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Music

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Exploring Old Time Recordings and Artists 

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Tennessee Chocolate Drops

Knox County Stomp

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Tennessee Chocolate Drops consisted of brothers Howard & Roland Armstrong, and Carl Martin. They recorded two tunes, "Knox County Stomp" and "Vine Street Rag" (also listed as Vine Street Drag), named for the street in Knoxville where the band often played, during the now famous Knoxville Sessions (1929-1930), produced by Vocalion Records, at the St. James Hotel. The Bear Family CD set from this event is appropriately titled “Knox County Stomp”.


Vocalion was one of several record companies trying to capitalize on the new and developing market for the popular category of "country" music. Their approach was to record music on location in strategically chosen Southern cities, rather than to recruit artists to go to their studios in New York City. Knoxville, Bristol, and Johnson City were among the towns chosen for sessions, which captured what are now seen as legendary performances. Let writer/historian Jack Neely take you back to the 1929-30 music scene in Knoxville in this excellent 2016 article.


Vocalion, at the time, primarily made “race records,” featuring Black artists and marketed to the Black community. It is interesting to note that Vocalion released the Chocolate Drops recordings twice- once under the band name "Tennessee Trio" for their old time series, and again as "Tennessee Chocolate Drops" for their race records. Vocalion was acquired by Brunswick (not a coincidence: they made phonographs) in 1930, and by 1936-37 became the go-to label for smaller blues, swing, and country bands.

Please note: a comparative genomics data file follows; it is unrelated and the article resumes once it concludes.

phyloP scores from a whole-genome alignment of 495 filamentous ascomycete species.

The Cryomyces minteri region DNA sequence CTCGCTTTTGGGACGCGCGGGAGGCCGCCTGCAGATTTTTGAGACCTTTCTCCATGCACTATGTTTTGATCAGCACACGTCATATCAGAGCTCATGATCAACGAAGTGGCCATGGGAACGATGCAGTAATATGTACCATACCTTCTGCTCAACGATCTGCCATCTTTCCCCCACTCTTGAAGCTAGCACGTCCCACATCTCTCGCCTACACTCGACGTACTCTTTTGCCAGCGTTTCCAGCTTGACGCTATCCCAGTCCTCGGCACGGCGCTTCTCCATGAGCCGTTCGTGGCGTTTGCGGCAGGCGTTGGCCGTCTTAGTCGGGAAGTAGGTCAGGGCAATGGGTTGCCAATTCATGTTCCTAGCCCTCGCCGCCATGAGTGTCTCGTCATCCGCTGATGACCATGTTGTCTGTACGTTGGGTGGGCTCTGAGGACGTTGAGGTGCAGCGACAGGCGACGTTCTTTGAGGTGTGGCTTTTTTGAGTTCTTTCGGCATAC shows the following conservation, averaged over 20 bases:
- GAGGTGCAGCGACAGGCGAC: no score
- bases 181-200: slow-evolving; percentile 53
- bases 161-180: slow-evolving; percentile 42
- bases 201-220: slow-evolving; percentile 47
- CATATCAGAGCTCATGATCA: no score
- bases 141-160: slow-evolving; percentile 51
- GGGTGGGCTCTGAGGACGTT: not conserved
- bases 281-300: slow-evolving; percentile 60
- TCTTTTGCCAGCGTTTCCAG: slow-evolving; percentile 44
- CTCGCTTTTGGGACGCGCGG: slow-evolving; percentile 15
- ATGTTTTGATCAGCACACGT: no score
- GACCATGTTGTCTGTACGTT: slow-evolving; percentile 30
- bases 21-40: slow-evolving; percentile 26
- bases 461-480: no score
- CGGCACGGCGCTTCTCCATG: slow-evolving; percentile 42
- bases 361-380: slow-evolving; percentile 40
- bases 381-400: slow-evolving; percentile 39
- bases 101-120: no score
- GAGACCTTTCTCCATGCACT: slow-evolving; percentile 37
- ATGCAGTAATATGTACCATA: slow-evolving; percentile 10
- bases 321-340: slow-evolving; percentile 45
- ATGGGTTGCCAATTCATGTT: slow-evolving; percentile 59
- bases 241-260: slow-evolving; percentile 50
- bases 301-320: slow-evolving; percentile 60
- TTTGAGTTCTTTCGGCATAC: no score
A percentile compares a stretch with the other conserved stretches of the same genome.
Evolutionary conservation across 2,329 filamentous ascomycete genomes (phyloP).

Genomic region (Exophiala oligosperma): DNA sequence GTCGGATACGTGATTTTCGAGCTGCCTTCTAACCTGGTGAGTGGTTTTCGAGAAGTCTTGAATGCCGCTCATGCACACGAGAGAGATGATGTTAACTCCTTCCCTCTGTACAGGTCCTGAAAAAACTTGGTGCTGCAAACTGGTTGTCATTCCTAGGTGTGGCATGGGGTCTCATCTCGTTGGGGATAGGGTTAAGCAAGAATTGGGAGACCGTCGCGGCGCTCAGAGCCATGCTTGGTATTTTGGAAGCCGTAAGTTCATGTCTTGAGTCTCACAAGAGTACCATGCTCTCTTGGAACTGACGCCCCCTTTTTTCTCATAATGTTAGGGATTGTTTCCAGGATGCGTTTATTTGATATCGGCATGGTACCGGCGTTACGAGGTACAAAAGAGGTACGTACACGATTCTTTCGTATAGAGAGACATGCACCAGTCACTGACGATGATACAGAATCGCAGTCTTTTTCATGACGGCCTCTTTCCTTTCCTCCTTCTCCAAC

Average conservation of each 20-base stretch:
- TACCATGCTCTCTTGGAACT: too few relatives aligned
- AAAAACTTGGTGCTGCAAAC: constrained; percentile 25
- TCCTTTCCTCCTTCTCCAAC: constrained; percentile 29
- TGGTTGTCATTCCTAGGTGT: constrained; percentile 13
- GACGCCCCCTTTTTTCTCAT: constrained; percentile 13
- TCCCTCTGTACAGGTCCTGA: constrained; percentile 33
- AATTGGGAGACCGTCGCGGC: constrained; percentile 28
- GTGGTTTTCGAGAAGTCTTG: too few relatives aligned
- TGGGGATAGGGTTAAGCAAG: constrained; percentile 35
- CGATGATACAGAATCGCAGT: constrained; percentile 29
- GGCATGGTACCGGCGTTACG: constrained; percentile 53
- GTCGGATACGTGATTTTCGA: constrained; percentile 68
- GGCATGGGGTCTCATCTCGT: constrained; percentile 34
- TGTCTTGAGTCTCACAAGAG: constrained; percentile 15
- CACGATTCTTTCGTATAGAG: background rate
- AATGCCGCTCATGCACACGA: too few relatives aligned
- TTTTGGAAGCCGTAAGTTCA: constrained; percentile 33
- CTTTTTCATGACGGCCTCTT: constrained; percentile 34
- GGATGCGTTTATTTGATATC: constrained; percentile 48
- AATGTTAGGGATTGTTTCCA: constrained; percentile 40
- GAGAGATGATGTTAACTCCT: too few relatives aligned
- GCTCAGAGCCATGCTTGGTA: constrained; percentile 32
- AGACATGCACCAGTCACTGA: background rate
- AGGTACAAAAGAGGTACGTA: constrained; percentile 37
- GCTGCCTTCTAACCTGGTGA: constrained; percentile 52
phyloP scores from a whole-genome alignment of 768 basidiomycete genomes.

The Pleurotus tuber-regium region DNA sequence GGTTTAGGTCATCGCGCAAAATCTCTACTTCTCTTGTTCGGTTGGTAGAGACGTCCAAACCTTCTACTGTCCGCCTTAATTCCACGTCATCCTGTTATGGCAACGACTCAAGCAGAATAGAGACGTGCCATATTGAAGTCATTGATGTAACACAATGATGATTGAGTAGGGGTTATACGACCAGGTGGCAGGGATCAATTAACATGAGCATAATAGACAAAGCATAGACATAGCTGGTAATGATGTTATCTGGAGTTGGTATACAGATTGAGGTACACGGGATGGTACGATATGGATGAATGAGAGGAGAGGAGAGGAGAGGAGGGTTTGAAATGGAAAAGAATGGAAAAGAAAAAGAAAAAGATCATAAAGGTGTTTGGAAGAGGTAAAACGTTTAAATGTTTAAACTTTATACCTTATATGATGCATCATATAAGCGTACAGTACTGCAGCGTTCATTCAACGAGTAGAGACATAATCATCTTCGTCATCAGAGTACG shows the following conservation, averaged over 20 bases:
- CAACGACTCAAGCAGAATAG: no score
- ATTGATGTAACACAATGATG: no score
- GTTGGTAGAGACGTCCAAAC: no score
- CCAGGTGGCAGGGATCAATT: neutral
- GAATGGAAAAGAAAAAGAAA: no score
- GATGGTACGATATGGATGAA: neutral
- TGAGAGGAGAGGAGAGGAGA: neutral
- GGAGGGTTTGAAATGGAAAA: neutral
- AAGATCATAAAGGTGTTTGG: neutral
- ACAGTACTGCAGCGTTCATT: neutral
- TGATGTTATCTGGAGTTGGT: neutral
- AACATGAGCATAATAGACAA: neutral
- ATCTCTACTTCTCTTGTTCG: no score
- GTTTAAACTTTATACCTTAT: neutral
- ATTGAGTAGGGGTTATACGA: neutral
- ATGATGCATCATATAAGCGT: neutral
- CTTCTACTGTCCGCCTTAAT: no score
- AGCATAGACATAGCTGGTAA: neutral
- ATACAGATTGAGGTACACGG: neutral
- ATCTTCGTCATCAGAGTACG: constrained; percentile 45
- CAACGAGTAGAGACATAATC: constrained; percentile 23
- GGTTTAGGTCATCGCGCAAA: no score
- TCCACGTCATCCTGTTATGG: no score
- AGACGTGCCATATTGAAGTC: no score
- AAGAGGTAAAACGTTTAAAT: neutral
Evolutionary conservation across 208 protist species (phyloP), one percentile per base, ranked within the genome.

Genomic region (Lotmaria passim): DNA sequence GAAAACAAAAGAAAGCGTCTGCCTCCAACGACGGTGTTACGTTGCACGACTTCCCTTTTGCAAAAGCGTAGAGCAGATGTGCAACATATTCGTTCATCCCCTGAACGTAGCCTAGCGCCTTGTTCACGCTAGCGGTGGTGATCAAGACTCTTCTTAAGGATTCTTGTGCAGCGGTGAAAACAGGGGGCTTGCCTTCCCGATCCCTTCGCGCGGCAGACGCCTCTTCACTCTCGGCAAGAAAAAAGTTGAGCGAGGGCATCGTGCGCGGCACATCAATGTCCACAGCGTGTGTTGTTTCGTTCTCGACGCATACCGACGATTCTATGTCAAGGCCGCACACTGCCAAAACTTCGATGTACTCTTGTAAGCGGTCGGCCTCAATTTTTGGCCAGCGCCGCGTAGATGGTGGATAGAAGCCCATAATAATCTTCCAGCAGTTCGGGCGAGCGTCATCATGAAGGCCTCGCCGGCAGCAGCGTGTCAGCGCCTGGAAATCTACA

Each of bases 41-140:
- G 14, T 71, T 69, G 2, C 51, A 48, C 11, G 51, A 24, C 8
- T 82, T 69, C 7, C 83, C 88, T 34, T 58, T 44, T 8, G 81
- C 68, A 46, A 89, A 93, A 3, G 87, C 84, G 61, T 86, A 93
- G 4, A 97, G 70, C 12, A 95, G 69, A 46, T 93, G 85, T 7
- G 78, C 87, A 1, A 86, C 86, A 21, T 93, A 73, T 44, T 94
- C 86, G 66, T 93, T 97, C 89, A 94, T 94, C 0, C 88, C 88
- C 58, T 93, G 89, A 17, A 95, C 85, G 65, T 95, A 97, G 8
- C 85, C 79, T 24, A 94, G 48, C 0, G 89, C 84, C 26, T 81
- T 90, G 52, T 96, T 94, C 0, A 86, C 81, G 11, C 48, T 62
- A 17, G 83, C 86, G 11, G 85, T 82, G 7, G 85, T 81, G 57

Howard Armstrong, who grew up in Campbell County- LaFollette, TN, continued to perform with Carl Martin and Ted Bogan as "Martin, Bogan, & Armstrong", mostly in the Chicago area, performing at the World's Fair in 1933 and continuing until the start of WW II. The trio reunited in the early 1970s, and enjoying the folk music revival, released two records. Armstrong and Bogan also appeared at the World's Fair in Knoxville in 1992.


Howard Armstrong, an accomplished visual artist who mastered 7 foreign languages and 22 musical instruments, released his debut solo album, Louie Bluie, in 1995. There are also two documentary films about his life, Louie Bluie, and Sweet Old Song. He died at the age of 94 in 2003. The Louie Bluie Music & Arts Festival is a continuing tribute to Howard Armstrong, and their website has a great bio page.  The Tennessee Historical Society also produced a video entitled "Howard “Louie Bluie” Armstrong and the Black String Band Tradition" as part of their History of Tennessee music project.


Knox County Stomp

1930


Vine Street Drag/Rag

with photos of 1930's Knoxville

Knox County StompDom Flemons
00:00 / 02:06
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